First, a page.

“This is someone who will be extremely skeptical of the idea that, if push comes to shove, we should use military force against Iran... Fairly or not, if Senator Hagel is nominated by the president to be secretary of defense, it will be broadly viewed as a signal that the United States is not going to use military force to stop Iran from getting nuclear weapons.” 

Is that a fair description? Hagel did say during a 2006 visit to Pakistan that "a military strike against Iran, a military option, is not a viable, feasible, responsible option.” He has also advocated direct talks with Tehran. Here's are some remarks to the Council on Foreign Relations in 2005: 

The fact that our two governments cannot-or will not-sit down to exchange views must end. Iran is a regional power; it has major influence in Iraq and throughout the Gulf region. Its support of terrorist organizations and the threat it poses to Israel is all the more reason that the U.S. must engage Iran. Any lasting solution to Iran's nuclear weapons program will also require the United States' direct discussions with Iran. The United States is capable of engaging Iran in direct dialogue without sacrificing any of its interests or objectives. As a start, we should have direct discussions with Iran on the margins of any regional security conference on Iraq, as we did with Iran in the case of Afghanistan.

Of course, that was quite a few years ago. More recently, Hagel co-authored a Washington Post op-ed with William Fallon, Lee Hamilton, Thomas Pickering, and Anthony Zinni, making the case that while Iranian nuclear weapons pose a threat, Washington needs a more honest debate about the consequences of war:

Iran is likely to retaliate directly but also to pursue an asymmetrical response, including heightened terrorist activity and covert operations as well as using surrogates such as Hezbollah. An increase in the price of oil could keep the market unstable for weeks or months and disrupt the global economy.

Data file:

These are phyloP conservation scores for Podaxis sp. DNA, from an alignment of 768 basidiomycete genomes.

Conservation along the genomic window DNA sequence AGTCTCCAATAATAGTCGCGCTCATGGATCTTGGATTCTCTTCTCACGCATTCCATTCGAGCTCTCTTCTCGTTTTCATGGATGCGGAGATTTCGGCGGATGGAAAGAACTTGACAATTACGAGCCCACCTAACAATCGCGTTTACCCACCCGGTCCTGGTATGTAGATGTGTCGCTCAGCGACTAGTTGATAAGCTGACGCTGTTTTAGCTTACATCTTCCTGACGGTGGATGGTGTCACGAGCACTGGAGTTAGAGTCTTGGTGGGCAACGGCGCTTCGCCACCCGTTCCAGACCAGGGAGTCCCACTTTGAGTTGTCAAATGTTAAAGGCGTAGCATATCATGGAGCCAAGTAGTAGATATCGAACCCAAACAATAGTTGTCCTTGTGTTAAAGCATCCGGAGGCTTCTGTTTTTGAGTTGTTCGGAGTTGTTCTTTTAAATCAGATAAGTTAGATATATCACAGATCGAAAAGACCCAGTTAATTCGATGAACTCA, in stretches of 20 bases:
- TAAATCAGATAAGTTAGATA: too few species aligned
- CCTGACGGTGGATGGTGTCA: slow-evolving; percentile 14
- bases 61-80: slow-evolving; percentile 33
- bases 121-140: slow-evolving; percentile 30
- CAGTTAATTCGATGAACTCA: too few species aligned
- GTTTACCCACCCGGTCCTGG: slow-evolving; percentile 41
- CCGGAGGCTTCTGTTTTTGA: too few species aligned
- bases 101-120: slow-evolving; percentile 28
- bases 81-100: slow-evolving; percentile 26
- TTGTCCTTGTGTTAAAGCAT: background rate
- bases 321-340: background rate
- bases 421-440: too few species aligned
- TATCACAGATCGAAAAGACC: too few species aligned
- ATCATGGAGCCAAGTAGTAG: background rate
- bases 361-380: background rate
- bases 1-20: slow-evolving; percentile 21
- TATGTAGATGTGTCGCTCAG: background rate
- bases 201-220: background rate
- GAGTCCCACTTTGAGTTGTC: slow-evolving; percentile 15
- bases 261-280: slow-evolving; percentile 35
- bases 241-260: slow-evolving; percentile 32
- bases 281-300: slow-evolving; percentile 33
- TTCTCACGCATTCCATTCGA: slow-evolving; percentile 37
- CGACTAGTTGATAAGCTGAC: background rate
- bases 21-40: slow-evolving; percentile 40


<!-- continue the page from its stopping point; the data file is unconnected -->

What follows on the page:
The conflict could also escalate into a regional war involving Syria, Hezbollah, the Palestinians and other Arab states and terrorist groups. While a U.S.-led attack on Iran might be quietly welcomed by the leaders of many Arab states, and certainly by Israel, it would most likely be greeted with hostility from wide swaths of the region’s Muslims.

Other consequences might include the increased likelihood of a decision by Iran to build a nuclear weapon; more instability in a region still seeking its footing; and the opportunity for extremist groups such as al-Qaeda to attract recruits.

When he accepted the Nobel Peace Prize, President Obama wisely described the dilemma that the United States faces as a great nation: “part of our challenge is reconciling these two seemingly irreconcilable truths — that war is sometimes necessary, and war at some level is an expression of human folly.” The United States needs to have a nonpartisan, reasoned discussion about the choice between necessity and human folly.

I'm not sure if a Hagel appointment would actually constitute a "shift" in Iran stance. Current Secretary of Defense Leon Panetta has also warned of the potential "unintended consequences" of a strike on Iran, saying it "could have a serious impact in the region, and it could have a serious impact on US forces in the region." Obama himself has said that "additional military activity inside the Gulf is disruptive and has a big effect on us. It could have a big effect on oil prices. We've still got troops in Afghanistan, which borders Iran. And so our preferred solution here is diplomatic."

Hagel called for direct talks with Iran during the closing years of the Bush administration -- as did Obama. He now says Iran's nukes pose a serious threat but that the GOP isn't fully considering the consequences of military action -- as do Obama and Panetta. If there's a "signal" being sent, it's that the administration is sticking with the plan on Iran.